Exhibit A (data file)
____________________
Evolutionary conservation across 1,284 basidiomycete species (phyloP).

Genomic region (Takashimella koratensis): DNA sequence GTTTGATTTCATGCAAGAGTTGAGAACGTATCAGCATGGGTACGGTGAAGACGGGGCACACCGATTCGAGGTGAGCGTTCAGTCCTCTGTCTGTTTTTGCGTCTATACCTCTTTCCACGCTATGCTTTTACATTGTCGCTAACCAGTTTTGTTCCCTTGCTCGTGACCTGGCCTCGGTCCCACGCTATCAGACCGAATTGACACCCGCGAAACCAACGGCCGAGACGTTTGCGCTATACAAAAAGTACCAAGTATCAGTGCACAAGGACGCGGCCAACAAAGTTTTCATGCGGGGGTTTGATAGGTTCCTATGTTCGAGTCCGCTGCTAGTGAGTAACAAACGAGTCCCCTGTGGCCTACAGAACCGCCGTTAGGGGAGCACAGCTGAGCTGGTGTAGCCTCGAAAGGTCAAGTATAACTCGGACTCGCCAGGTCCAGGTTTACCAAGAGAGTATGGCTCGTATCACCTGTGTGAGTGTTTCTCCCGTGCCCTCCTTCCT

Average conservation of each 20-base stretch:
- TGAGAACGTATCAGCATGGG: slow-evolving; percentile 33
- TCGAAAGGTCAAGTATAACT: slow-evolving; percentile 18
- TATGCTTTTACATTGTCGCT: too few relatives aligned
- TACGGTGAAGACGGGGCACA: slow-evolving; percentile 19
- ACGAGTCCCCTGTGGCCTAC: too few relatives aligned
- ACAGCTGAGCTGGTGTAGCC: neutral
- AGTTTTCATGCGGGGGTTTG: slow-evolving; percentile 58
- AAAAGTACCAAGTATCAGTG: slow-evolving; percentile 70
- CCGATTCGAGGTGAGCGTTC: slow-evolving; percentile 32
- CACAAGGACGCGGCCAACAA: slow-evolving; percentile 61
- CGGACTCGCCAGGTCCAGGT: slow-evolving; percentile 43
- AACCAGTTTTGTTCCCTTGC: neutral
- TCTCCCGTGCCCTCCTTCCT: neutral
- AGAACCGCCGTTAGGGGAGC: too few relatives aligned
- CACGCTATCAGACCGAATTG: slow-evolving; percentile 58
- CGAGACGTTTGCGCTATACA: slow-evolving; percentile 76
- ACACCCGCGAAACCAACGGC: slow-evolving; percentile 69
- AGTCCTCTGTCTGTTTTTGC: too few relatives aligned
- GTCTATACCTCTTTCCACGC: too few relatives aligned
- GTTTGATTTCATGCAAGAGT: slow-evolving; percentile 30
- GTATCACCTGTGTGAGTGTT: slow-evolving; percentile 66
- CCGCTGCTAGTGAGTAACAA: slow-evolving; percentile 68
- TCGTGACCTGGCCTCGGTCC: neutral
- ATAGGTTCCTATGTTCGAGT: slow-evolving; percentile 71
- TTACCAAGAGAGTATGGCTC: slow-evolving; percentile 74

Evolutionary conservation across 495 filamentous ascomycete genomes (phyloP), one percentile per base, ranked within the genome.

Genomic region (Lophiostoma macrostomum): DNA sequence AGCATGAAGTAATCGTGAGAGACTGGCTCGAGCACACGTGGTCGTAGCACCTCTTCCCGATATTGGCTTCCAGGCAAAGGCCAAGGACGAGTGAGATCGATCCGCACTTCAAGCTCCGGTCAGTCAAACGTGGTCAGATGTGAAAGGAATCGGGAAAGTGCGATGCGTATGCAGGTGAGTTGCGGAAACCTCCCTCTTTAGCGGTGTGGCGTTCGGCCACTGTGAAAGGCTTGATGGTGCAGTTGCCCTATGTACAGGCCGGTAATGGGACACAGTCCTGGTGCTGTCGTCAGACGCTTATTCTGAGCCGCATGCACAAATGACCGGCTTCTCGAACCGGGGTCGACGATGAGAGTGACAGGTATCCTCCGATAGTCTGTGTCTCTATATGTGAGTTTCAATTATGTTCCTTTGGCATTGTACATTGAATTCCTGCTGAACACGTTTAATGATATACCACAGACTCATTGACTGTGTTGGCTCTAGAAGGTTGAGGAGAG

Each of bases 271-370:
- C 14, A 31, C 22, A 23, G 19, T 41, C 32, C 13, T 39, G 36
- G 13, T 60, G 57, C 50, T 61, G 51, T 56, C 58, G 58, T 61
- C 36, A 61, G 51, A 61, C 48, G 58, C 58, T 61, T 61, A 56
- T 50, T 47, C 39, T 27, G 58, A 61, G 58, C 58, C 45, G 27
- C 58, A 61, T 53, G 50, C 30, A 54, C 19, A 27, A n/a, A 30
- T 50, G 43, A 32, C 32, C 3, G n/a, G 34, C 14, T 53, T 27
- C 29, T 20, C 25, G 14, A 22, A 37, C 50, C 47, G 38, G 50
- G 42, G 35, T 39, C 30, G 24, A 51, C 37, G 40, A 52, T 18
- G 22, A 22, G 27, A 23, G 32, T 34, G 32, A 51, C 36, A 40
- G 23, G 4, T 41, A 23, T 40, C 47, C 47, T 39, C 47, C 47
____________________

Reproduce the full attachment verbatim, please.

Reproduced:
Evolutionary conservation across 1,284 basidiomycete species (phyloP).

Genomic region (Takashimella koratensis): DNA sequence GTTTGATTTCATGCAAGAGTTGAGAACGTATCAGCATGGGTACGGTGAAGACGGGGCACACCGATTCGAGGTGAGCGTTCAGTCCTCTGTCTGTTTTTGCGTCTATACCTCTTTCCACGCTATGCTTTTACATTGTCGCTAACCAGTTTTGTTCCCTTGCTCGTGACCTGGCCTCGGTCCCACGCTATCAGACCGAATTGACACCCGCGAAACCAACGGCCGAGACGTTTGCGCTATACAAAAAGTACCAAGTATCAGTGCACAAGGACGCGGCCAACAAAGTTTTCATGCGGGGGTTTGATAGGTTCCTATGTTCGAGTCCGCTGCTAGTGAGTAACAAACGAGTCCCCTGTGGCCTACAGAACCGCCGTTAGGGGAGCACAGCTGAGCTGGTGTAGCCTCGAAAGGTCAAGTATAACTCGGACTCGCCAGGTCCAGGTTTACCAAGAGAGTATGGCTCGTATCACCTGTGTGAGTGTTTCTCCCGTGCCCTCCTTCCT

Average conservation of each 20-base stretch:
- TGAGAACGTATCAGCATGGG: slow-evolving; percentile 33
- TCGAAAGGTCAAGTATAACT: slow-evolving; percentile 18
- TATGCTTTTACATTGTCGCT: too few relatives aligned
- TACGGTGAAGACGGGGCACA: slow-evolving; percentile 19
- ACGAGTCCCCTGTGGCCTAC: too few relatives aligned
- ACAGCTGAGCTGGTGTAGCC: neutral
- AGTTTTCATGCGGGGGTTTG: slow-evolving; percentile 58
- AAAAGTACCAAGTATCAGTG: slow-evolving; percentile 70
- CCGATTCGAGGTGAGCGTTC: slow-evolving; percentile 32
- CACAAGGACGCGGCCAACAA: slow-evolving; percentile 61
- CGGACTCGCCAGGTCCAGGT: slow-evolving; percentile 43
- AACCAGTTTTGTTCCCTTGC: neutral
- TCTCCCGTGCCCTCCTTCCT: neutral
- AGAACCGCCGTTAGGGGAGC: too few relatives aligned
- CACGCTATCAGACCGAATTG: slow-evolving; percentile 58
- CGAGACGTTTGCGCTATACA: slow-evolving; percentile 76
- ACACCCGCGAAACCAACGGC: slow-evolving; percentile 69
- AGTCCTCTGTCTGTTTTTGC: too few relatives aligned
- GTCTATACCTCTTTCCACGC: too few relatives aligned
- GTTTGATTTCATGCAAGAGT: slow-evolving; percentile 30
- GTATCACCTGTGTGAGTGTT: slow-evolving; percentile 66
- CCGCTGCTAGTGAGTAACAA: slow-evolving; percentile 68
- TCGTGACCTGGCCTCGGTCC: neutral
- ATAGGTTCCTATGTTCGAGT: slow-evolving; percentile 71
- TTACCAAGAGAGTATGGCTC: slow-evolving; percentile 74

Evolutionary conservation across 495 filamentous ascomycete genomes (phyloP), one percentile per base, ranked within the genome.

Genomic region (Lophiostoma macrostomum): DNA sequence AGCATGAAGTAATCGTGAGAGACTGGCTCGAGCACACGTGGTCGTAGCACCTCTTCCCGATATTGGCTTCCAGGCAAAGGCCAAGGACGAGTGAGATCGATCCGCACTTCAAGCTCCGGTCAGTCAAACGTGGTCAGATGTGAAAGGAATCGGGAAAGTGCGATGCGTATGCAGGTGAGTTGCGGAAACCTCCCTCTTTAGCGGTGTGGCGTTCGGCCACTGTGAAAGGCTTGATGGTGCAGTTGCCCTATGTACAGGCCGGTAATGGGACACAGTCCTGGTGCTGTCGTCAGACGCTTATTCTGAGCCGCATGCACAAATGACCGGCTTCTCGAACCGGGGTCGACGATGAGAGTGACAGGTATCCTCCGATAGTCTGTGTCTCTATATGTGAGTTTCAATTATGTTCCTTTGGCATTGTACATTGAATTCCTGCTGAACACGTTTAATGATATACCACAGACTCATTGACTGTGTTGGCTCTAGAAGGTTGAGGAGAG

Each of bases 271-370:
- C 14, A 31, C 22, A 23, G 19, T 41, C 32, C 13, T 39, G 36
- G 13, T 60, G 57, C 50, T 61, G 51, T 56, C 58, G 58, T 61
- C 36, A 61, G 51, A 61, C 48, G 58, C 58, T 61, T 61, A 56
- T 50, T 47, C 39, T 27, G 58, A 61, G 58, C 58, C 45, G 27
- C 58, A 61, T 53, G 50, C 30, A 54, C 19, A 27, A n/a, A 30
- T 50, G 43, A 32, C 32, C 3, G n/a, G 34, C 14, T 53, T 27
- C 29, T 20, C 25, G 14, A 22, A 37, C 50, C 47, G 38, G 50
- G 42, G 35, T 39, C 30, G 24, A 51, C 37, G 40, A 52, T 18
- G 22, A 22, G 27, A 23, G 32, T 34, G 32, A 51, C 36, A 40
- G 23, G 4, T 41, A 23, T 40, C 47, C 47, T 39, C 47, C 47